Sorry mate, yes, I did think it was funny!
I learnt to work with Jude, talk to him correctly, give him the confidence, all my pit board messages had a smiley face on them.
They would be:
UR Fast Pace Good
Keep this pace we are all good
P2 u can P1 if you want?
Everything must be positive, if it doesn’t work talk it through, don’t shout and scream.
I’m not perfect and sometimes I slipped and shouted, but that was never the norm and that’s why we were such a great team. We both had a job to do, and we had each other and that worked.
In Jude’s last year at school, he was allowed to use the gym at lunchtime, and this is where his transformation into an athlete began. It’s hard to express how hard he trained. He pushed himself every day. We would do a day at FatCat, drive four hours home and he would do an hour recover ride on his static bike. He ran, he cycled, he did weights, core, and balance exercise.
Jude was a practical lad, and soon with the help of a good friend was fixing his 125 full top end – re-builds, chains, sprockets, bearings, air filters, seat covers – Jude did it all. He washed his bikes, his boots, he loaded the van, unloaded the van. He helped pack up and unpack, he never went with his mates at races until everything was set.
We encouraged Jude to seek all his own sponsors, of course we helped, but as parents this was something we believed was a great business skill set and to his credit he built up a huge support network which helped us race.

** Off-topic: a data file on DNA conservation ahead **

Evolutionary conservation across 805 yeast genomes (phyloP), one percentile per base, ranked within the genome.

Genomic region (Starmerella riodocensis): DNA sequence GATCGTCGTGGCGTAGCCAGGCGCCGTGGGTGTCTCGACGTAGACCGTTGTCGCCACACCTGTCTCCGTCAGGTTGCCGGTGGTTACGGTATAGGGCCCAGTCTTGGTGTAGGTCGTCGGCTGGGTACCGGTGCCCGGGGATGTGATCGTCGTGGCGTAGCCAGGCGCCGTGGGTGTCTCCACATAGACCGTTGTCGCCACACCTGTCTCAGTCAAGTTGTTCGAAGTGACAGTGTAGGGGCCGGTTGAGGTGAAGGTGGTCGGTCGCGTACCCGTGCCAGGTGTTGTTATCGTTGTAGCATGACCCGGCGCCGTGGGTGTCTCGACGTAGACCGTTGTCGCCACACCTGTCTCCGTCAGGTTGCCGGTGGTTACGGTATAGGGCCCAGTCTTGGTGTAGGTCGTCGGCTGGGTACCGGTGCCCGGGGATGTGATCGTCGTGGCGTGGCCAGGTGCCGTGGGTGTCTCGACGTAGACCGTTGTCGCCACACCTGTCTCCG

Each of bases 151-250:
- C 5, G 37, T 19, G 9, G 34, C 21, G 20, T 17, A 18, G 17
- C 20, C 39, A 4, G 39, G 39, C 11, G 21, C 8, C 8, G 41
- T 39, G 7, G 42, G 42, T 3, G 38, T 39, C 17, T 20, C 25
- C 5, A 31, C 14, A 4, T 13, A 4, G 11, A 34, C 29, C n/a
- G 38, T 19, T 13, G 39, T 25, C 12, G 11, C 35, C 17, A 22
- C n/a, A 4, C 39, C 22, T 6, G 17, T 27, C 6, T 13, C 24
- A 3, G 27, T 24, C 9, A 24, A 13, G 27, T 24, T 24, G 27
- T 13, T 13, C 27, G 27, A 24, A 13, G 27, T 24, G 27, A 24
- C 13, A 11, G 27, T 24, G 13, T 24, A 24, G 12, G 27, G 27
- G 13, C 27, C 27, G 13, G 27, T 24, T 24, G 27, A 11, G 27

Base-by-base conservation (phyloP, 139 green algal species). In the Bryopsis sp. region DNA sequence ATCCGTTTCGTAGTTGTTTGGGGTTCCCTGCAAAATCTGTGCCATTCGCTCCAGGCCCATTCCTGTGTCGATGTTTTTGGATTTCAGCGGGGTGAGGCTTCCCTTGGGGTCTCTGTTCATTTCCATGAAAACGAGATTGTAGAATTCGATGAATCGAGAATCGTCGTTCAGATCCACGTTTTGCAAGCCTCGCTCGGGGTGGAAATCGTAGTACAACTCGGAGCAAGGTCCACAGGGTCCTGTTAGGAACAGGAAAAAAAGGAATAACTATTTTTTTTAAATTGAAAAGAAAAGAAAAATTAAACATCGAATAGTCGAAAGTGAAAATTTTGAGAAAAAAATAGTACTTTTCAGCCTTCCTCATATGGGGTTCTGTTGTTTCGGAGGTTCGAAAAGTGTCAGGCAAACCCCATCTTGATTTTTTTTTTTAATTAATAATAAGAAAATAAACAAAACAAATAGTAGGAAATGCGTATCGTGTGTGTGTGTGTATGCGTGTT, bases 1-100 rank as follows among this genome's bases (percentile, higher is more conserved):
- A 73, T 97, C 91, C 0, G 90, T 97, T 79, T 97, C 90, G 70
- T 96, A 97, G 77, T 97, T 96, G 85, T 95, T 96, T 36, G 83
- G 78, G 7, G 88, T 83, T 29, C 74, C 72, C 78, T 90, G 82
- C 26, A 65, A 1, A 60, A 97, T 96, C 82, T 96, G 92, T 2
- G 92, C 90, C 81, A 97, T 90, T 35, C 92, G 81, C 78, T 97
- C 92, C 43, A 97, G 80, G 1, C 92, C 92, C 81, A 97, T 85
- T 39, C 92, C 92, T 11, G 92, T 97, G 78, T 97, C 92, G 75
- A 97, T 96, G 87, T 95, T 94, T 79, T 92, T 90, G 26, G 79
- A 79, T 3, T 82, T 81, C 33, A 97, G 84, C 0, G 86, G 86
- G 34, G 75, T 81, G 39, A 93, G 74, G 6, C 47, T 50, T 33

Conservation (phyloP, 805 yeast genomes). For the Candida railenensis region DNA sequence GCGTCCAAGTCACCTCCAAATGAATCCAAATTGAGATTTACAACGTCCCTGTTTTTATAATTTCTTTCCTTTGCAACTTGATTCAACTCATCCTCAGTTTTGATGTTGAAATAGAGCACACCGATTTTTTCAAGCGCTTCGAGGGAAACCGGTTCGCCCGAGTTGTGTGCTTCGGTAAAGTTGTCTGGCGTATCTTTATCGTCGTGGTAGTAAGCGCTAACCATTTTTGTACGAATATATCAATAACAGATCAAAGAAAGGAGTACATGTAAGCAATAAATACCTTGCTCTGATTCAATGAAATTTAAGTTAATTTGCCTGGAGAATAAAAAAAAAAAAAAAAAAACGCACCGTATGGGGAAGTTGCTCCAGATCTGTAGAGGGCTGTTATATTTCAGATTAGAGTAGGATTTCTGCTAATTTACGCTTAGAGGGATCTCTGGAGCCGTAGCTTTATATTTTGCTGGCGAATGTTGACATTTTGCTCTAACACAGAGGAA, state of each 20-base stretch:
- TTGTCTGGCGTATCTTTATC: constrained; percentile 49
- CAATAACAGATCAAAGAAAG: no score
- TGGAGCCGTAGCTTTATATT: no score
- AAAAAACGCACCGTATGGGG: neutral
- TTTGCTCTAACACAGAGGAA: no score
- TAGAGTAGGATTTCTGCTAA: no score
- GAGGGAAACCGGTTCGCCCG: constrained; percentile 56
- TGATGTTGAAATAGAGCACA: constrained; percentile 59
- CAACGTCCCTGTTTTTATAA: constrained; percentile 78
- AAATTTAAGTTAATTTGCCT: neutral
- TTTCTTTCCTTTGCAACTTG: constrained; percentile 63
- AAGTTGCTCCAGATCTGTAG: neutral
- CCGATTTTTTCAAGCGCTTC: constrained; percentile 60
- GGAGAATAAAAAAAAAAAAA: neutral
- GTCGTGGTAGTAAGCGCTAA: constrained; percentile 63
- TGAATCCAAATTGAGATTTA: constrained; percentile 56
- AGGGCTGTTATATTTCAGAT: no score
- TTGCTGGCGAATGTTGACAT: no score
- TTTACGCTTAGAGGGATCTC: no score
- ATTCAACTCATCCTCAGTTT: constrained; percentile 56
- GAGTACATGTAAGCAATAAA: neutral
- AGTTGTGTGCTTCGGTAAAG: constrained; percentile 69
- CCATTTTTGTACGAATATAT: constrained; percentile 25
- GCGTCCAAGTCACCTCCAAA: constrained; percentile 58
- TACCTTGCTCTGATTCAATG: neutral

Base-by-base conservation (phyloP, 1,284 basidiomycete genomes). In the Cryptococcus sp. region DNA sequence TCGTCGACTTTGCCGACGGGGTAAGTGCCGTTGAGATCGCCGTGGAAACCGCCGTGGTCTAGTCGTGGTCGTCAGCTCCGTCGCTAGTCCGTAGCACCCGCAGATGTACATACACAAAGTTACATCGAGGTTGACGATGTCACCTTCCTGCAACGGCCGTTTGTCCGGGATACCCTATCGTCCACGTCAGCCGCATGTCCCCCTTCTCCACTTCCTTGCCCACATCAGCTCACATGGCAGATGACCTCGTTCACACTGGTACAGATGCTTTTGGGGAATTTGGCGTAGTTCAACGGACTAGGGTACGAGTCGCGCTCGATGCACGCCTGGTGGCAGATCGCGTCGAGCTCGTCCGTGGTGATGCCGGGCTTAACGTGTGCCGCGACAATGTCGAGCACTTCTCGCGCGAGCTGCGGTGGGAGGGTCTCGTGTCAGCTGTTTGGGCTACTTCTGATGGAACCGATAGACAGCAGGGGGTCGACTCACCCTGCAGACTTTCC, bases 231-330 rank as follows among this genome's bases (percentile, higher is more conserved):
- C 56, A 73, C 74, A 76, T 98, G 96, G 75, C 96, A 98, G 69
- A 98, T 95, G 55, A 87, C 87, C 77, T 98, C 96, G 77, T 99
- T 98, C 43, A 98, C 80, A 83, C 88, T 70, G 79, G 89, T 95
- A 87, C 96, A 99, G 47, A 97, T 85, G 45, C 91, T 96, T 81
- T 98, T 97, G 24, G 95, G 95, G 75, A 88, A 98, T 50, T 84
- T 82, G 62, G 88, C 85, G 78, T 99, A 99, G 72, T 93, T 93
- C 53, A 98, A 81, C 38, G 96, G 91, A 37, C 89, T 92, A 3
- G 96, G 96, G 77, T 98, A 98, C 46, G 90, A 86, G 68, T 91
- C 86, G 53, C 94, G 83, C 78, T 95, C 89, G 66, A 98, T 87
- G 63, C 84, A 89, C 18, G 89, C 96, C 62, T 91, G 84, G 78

Jude took great care over his sponsors and did over and above for them. He built his social channels, and his bike and kit always presented his sponsors as professionally as he could. Hence his #Factor Jude Morris title.
Cutting to this season and it was clear that Jude was one of the main title contenders. He and Alfie Jones at times have been in their own race. They are fierce rivals on the track and great friends off the track, nether would give and inch and bars definitely banged. Alfie Jones is a credit to Rod and his family, and he is a racer, if you beat Alfie you deserve it and at the point of writing this Jude had beaten Alfie more than any other rider – it was that close as they went to Duns.
We know sadly how this ends, our journey is over, and I will miss that. I was so proud of Jude, I got to tell him that every week. He would still say to me ‘how did I look out there’ and I would say ‘mate you don’t need to ask me you were awesome’. I told him every time he rode how good he was and how proud I was, and I was so proud.
My last words to Jude were ‘mate you can win this, you know you can, and everyone here knows it, go do your thing’, he nodded and went to the gate.
What we have learnt since that sad day is how many people Jude reached and inspired. People always say good things when something like this happens, but the amount of people who have messaged us directly to tell us their son or daughter had messaged Jude and Jude had replied with tips on riding, or how he stopped to talk to people in the pits with advice, has been just staggering.
There has been an outpouring of affection for Jude, he’s been called a role model, an inspiration, polite, well mannered. He was a credit to himself, to his family and his sport.
Jude worked hard for everything he achieved, he never stopped. He never moaned, he always smiled. He was not just an amazing talent he was my son and I’m proud to say he was my best friend. He’ll missed by Lucy and me.
I hope what Jude achieved can inspire younger riders. We didn’t have a massive budget, just a great work ethic and team bond.
Love you, Dad
PC – Architech media